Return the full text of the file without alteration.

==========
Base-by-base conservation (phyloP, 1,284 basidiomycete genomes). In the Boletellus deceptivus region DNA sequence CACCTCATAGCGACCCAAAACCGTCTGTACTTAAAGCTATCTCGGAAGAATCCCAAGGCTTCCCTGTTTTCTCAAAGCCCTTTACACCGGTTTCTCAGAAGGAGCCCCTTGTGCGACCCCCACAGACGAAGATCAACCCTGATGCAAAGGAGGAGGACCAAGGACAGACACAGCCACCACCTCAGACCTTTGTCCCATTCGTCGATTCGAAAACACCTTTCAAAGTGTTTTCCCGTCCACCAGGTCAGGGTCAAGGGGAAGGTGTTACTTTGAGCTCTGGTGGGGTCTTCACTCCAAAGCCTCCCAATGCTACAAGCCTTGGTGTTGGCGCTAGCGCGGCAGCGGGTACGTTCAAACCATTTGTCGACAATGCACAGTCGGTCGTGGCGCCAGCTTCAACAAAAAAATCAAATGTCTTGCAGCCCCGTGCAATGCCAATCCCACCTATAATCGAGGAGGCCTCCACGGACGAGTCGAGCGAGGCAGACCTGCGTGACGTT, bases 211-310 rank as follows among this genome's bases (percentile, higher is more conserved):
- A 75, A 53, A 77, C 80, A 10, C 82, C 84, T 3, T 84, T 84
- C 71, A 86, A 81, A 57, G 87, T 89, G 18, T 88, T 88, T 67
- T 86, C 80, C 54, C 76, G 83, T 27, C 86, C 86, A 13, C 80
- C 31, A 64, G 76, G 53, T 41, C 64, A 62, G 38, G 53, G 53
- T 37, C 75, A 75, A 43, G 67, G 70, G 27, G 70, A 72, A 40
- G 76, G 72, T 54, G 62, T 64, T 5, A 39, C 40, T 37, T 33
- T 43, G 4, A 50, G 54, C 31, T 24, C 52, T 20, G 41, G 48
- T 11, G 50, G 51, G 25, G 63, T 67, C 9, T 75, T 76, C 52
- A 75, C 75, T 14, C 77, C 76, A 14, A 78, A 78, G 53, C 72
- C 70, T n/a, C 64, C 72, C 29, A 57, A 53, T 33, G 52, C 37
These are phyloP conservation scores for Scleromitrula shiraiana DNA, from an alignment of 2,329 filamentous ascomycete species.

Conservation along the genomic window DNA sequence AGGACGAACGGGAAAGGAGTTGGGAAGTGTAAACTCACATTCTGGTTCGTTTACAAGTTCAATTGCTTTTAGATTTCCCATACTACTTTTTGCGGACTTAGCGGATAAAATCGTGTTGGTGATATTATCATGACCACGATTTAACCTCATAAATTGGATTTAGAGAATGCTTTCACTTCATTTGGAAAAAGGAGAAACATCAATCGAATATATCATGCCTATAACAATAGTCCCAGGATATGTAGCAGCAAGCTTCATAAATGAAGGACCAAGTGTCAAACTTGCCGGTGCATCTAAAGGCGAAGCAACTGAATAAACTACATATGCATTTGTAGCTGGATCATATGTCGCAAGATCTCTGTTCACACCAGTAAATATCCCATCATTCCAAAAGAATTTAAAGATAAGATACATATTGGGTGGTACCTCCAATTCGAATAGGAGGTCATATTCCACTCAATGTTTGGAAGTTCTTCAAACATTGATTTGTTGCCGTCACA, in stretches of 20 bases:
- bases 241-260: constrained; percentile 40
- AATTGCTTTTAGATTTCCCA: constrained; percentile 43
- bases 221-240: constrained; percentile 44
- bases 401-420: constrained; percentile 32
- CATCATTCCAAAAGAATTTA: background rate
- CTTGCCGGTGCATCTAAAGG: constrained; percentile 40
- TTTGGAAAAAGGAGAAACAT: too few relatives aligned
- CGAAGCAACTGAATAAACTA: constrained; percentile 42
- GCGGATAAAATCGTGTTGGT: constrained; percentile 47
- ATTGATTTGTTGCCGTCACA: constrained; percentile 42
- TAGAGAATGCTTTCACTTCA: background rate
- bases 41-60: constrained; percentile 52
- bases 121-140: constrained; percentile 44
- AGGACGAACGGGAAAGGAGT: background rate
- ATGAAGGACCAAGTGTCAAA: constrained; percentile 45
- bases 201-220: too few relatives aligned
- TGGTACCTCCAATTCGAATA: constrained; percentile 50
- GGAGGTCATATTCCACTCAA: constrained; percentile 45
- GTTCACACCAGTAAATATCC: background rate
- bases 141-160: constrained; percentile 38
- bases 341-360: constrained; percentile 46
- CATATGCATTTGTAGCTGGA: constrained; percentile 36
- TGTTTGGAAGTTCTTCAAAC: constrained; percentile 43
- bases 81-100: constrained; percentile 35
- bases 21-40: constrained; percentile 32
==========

Base-by-base conservation (phyloP, 1,284 basidiomycete genomes). In the Boletellus deceptivus region DNA sequence CACCTCATAGCGACCCAAAACCGTCTGTACTTAAAGCTATCTCGGAAGAATCCCAAGGCTTCCCTGTTTTCTCAAAGCCCTTTACACCGGTTTCTCAGAAGGAGCCCCTTGTGCGACCCCCACAGACGAAGATCAACCCTGATGCAAAGGAGGAGGACCAAGGACAGACACAGCCACCACCTCAGACCTTTGTCCCATTCGTCGATTCGAAAACACCTTTCAAAGTGTTTTCCCGTCCACCAGGTCAGGGTCAAGGGGAAGGTGTTACTTTGAGCTCTGGTGGGGTCTTCACTCCAAAGCCTCCCAATGCTACAAGCCTTGGTGTTGGCGCTAGCGCGGCAGCGGGTACGTTCAAACCATTTGTCGACAATGCACAGTCGGTCGTGGCGCCAGCTTCAACAAAAAAATCAAATGTCTTGCAGCCCCGTGCAATGCCAATCCCACCTATAATCGAGGAGGCCTCCACGGACGAGTCGAGCGAGGCAGACCTGCGTGACGTT, bases 211-310 rank as follows among this genome's bases (percentile, higher is more conserved):
- A 75, A 53, A 77, C 80, A 10, C 82, C 84, T 3, T 84, T 84
- C 71, A 86, A 81, A 57, G 87, T 89, G 18, T 88, T 88, T 67
- T 86, C 80, C 54, C 76, G 83, T 27, C 86, C 86, A 13, C 80
- C 31, A 64, G 76, G 53, T 41, C 64, A 62, G 38, G 53, G 53
- T 37, C 75, A 75, A 43, G 67, G 70, G 27, G 70, A 72, A 40
- G 76, G 72, T 54, G 62, T 64, T 5, A 39, C 40, T 37, T 33
- T 43, G 4, A 50, G 54, C 31, T 24, C 52, T 20, G 41, G 48
- T 11, G 50, G 51, G 25, G 63, T 67, C 9, T 75, T 76, C 52
- A 75, C 75, T 14, C 77, C 76, A 14, A 78, A 78, G 53, C 72
- C 70, T n/a, C 64, C 72, C 29, A 57, A 53, T 33, G 52, C 37
These are phyloP conservation scores for Scleromitrula shiraiana DNA, from an alignment of 2,329 filamentous ascomycete species.

Conservation along the genomic window DNA sequence AGGACGAACGGGAAAGGAGTTGGGAAGTGTAAACTCACATTCTGGTTCGTTTACAAGTTCAATTGCTTTTAGATTTCCCATACTACTTTTTGCGGACTTAGCGGATAAAATCGTGTTGGTGATATTATCATGACCACGATTTAACCTCATAAATTGGATTTAGAGAATGCTTTCACTTCATTTGGAAAAAGGAGAAACATCAATCGAATATATCATGCCTATAACAATAGTCCCAGGATATGTAGCAGCAAGCTTCATAAATGAAGGACCAAGTGTCAAACTTGCCGGTGCATCTAAAGGCGAAGCAACTGAATAAACTACATATGCATTTGTAGCTGGATCATATGTCGCAAGATCTCTGTTCACACCAGTAAATATCCCATCATTCCAAAAGAATTTAAAGATAAGATACATATTGGGTGGTACCTCCAATTCGAATAGGAGGTCATATTCCACTCAATGTTTGGAAGTTCTTCAAACATTGATTTGTTGCCGTCACA, in stretches of 20 bases:
- bases 241-260: constrained; percentile 40
- AATTGCTTTTAGATTTCCCA: constrained; percentile 43
- bases 221-240: constrained; percentile 44
- bases 401-420: constrained; percentile 32
- CATCATTCCAAAAGAATTTA: background rate
- CTTGCCGGTGCATCTAAAGG: constrained; percentile 40
- TTTGGAAAAAGGAGAAACAT: too few relatives aligned
- CGAAGCAACTGAATAAACTA: constrained; percentile 42
- GCGGATAAAATCGTGTTGGT: constrained; percentile 47
- ATTGATTTGTTGCCGTCACA: constrained; percentile 42
- TAGAGAATGCTTTCACTTCA: background rate
- bases 41-60: constrained; percentile 52
- bases 121-140: constrained; percentile 44
- AGGACGAACGGGAAAGGAGT: background rate
- ATGAAGGACCAAGTGTCAAA: constrained; percentile 45
- bases 201-220: too few relatives aligned
- TGGTACCTCCAATTCGAATA: constrained; percentile 50
- GGAGGTCATATTCCACTCAA: constrained; percentile 45
- GTTCACACCAGTAAATATCC: background rate
- bases 141-160: constrained; percentile 38
- bases 341-360: constrained; percentile 46
- CATATGCATTTGTAGCTGGA: constrained; percentile 36
- TGTTTGGAAGTTCTTCAAAC: constrained; percentile 43
- bases 81-100: constrained; percentile 35
- bases 21-40: constrained; percentile 32